Virgin Orbit assesses rocket failure
January 11, 2023
Virgin Orbit has reported that its Cosmic Girl launch from Cornwall on January 9th “ultimately fell short of reaching its target orbit”. The company admitted that the effort was not a moment to remember. Investors shared the sentiment and sent Virgin Orbit Holdings share price on the Nasdaq exchange crashing down 22 per cent on January 10th, and thus an 83 per cent tumble since the stock floated on the Nasdaq.
Pre-launch documents filed with UK authorities state that Virgin Orbit’s own risk assessment estimate that its missions have a 27 per cent chance of failure and that while it planned for 17 launches from UK facilities by 2030 four of those launches could fail.
Susannah Streeter, senior investment and markets analyst at investment advisors Hargreaves Lansdown, said: “There had been high hopes that the operation would be the start of a brighter future for Virgin following the troubles which have beset the company since it became a publicly traded company. The cash burn rate for the company has been huge, and the prospects for revenue have been significantly set back. While space may have been heralded as the new investment frontier, the ventures clearly come with a huge amount of risk. This is a major set-back for Virgin Orbit and for Cornwall’s ambitions as a new launchpad for space ventures, but the problems may not be unsurmountable.”
“After successfully taking off from the runway at Spaceport Cornwall – which just a few weeks ago was transformed from a mere slab of empty cement at a commercial airport to the world’s newest space launch operations center – and travelling to the designated drop zone, Cosmic Girl, the customized 747 that serves as the LauncherOne system’s carrier aircraft, successfully released the rocket,” said Virgin Orbit.
“The rocket then ignited its engines, quickly going hypersonic and successfully reaching space. The flight then continued through successful stage separation and ignition of the second stage. However, at some point during the firing of the rocket’s second stage engine and with the rocket travelling at a speed of more than 11,000 miles per hour, the system experienced an anomaly, ending the mission prematurely” the company added.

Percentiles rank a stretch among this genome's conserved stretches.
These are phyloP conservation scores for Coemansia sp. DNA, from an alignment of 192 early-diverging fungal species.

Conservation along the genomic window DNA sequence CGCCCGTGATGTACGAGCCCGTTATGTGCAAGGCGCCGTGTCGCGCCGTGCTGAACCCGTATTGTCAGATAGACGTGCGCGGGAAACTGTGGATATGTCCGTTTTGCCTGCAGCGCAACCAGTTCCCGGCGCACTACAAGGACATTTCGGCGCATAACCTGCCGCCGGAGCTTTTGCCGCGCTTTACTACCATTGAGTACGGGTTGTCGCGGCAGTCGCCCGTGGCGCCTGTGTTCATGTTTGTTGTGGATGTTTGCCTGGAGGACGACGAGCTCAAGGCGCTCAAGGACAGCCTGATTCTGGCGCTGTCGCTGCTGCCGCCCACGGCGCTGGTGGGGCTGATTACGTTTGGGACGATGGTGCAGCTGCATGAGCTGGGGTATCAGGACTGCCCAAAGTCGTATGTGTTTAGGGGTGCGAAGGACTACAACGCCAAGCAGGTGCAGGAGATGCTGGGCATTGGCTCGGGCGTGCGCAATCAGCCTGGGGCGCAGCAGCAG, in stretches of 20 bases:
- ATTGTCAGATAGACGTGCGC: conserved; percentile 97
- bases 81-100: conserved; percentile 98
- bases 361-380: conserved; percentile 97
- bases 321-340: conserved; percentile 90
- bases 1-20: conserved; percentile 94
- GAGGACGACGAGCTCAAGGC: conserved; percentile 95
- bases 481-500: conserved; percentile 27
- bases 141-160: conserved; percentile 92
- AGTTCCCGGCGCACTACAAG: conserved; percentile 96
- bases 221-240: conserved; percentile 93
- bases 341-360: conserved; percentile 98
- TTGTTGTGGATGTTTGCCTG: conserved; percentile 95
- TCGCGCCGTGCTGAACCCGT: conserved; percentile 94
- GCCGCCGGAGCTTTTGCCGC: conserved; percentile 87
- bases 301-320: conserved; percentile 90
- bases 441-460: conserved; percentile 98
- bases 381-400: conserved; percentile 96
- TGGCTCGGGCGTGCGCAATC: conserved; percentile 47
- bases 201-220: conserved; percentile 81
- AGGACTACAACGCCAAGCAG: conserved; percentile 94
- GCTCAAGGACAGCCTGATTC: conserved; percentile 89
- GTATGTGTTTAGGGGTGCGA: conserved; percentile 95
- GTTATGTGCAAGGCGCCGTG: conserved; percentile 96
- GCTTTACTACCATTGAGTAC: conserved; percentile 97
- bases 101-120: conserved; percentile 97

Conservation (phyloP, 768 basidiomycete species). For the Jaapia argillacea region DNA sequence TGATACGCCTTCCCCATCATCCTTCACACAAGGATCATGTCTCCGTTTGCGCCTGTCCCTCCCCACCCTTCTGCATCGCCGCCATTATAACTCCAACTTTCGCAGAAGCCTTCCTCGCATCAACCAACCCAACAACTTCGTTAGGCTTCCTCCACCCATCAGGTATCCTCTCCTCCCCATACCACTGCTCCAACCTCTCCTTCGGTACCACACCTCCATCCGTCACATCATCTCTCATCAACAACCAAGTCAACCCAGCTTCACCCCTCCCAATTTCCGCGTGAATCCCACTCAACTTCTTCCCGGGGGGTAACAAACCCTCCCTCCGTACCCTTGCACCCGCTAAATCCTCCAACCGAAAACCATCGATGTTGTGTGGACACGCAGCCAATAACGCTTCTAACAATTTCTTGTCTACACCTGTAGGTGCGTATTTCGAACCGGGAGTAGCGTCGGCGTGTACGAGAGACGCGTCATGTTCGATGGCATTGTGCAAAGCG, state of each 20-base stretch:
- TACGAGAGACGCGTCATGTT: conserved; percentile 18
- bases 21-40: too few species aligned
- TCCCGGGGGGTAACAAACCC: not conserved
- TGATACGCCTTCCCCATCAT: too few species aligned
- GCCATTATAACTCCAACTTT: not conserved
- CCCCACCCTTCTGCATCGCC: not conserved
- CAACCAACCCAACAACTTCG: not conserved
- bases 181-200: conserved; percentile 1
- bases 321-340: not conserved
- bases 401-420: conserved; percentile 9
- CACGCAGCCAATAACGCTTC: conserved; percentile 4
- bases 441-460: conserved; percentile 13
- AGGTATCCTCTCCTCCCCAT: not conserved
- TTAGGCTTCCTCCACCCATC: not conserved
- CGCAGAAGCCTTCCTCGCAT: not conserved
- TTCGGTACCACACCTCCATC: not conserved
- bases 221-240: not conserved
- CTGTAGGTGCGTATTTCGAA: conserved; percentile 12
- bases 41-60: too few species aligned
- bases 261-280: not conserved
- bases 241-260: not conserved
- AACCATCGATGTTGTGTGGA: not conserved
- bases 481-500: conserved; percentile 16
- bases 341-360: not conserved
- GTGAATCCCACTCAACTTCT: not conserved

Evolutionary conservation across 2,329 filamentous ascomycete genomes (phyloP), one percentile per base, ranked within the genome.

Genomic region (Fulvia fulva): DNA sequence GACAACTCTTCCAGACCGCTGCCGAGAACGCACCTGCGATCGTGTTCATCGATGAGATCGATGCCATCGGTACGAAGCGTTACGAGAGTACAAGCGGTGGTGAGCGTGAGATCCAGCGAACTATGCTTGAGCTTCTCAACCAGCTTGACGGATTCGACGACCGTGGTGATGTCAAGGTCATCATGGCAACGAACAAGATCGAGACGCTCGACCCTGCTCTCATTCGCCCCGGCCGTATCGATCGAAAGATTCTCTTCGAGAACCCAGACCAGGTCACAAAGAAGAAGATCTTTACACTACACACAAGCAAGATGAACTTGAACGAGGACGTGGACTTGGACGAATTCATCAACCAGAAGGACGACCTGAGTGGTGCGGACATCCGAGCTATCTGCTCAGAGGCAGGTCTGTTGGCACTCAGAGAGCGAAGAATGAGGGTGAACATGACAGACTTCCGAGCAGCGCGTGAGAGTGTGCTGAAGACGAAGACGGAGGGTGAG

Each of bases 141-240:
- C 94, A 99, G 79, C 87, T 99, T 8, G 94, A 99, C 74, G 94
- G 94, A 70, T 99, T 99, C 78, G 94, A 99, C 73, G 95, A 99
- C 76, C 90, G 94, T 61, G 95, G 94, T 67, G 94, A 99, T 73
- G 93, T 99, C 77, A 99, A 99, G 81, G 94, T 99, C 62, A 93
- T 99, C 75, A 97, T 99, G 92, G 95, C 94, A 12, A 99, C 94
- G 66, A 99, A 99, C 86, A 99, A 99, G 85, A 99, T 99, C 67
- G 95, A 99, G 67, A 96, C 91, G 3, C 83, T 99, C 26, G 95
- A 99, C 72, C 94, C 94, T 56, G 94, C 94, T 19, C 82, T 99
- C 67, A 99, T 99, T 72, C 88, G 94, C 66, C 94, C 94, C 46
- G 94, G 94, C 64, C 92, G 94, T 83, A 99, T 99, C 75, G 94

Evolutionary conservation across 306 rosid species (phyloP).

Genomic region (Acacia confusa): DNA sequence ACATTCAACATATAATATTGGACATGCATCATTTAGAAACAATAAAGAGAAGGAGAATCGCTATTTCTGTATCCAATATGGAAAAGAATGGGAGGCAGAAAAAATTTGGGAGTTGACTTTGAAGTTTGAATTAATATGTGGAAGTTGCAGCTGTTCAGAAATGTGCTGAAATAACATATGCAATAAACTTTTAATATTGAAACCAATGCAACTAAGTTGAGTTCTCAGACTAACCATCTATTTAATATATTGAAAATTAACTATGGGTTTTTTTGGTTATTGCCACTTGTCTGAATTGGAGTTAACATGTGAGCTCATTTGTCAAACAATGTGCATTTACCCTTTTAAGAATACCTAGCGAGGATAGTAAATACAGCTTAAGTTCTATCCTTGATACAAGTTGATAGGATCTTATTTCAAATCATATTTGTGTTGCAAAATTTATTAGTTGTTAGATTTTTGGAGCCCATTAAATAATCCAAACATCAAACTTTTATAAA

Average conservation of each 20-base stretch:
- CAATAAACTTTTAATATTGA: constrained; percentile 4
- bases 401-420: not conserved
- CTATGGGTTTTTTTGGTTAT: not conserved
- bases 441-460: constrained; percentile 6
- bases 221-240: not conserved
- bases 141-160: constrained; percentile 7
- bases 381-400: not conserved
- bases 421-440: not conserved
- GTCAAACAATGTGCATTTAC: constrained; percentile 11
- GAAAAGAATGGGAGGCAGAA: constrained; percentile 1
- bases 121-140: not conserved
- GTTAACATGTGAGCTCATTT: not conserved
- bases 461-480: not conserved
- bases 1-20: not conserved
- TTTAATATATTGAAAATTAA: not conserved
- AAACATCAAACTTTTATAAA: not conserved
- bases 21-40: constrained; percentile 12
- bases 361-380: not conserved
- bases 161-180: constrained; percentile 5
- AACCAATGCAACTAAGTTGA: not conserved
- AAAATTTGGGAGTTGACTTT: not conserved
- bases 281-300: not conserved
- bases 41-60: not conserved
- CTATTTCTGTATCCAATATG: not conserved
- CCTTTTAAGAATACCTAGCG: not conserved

Dan Hart, Virgin Orbit CEO, said: “While we are very proud of the many things that we successfully achieved as part of this mission, we are mindful that we failed to provide our customers with the launch service they deserve. The first-time nature of this mission added layers of complexity that our team professionally managed through; however, in the end a technical failure appears to have prevented us from delivering the final orbit. We will work tirelessly to understand the nature of the failure, make corrective actions, and return to orbit as soon as we have completed a full investigation and mission assurance process.”
Matt Archer, Director of Commercial Spaceflight at the UK Space Agency, said: “Last night, Virgin Orbit attempted the first orbital launch from Spaceport Cornwall. We have shown the UK is capable of launching into orbit, but the launch was not successful in reaching the required orbit. We will work closely with Virgin Orbit as they investigate what caused the anomaly in the coming days and weeks. While this result is disappointing, launching a spacecraft always carries significant risks. Despite this, the project has succeeded in creating a horizontal launch capability at Spaceport Cornwall, and we remain committed to becoming the leading provider of commercial small satellite launch in Europe by 2030, with vertical launches planned from Scotland.”
Melissa Thorpe, Head of Spaceport Cornwall, added: “We are so incredibly proud of everything we have achieved with our partners and friends across the space industry here in the UK and in the US – we made it to space – a UK first. Unfortunately, we learned that Virgin Orbit experienced an anomaly which means we didn’t achieve a successful mission. Today we inspired millions, and we will continue to look to inspire millions more. Not just with our ambition but also with our fortitude. Yes, space is hard, but we are only just getting started.”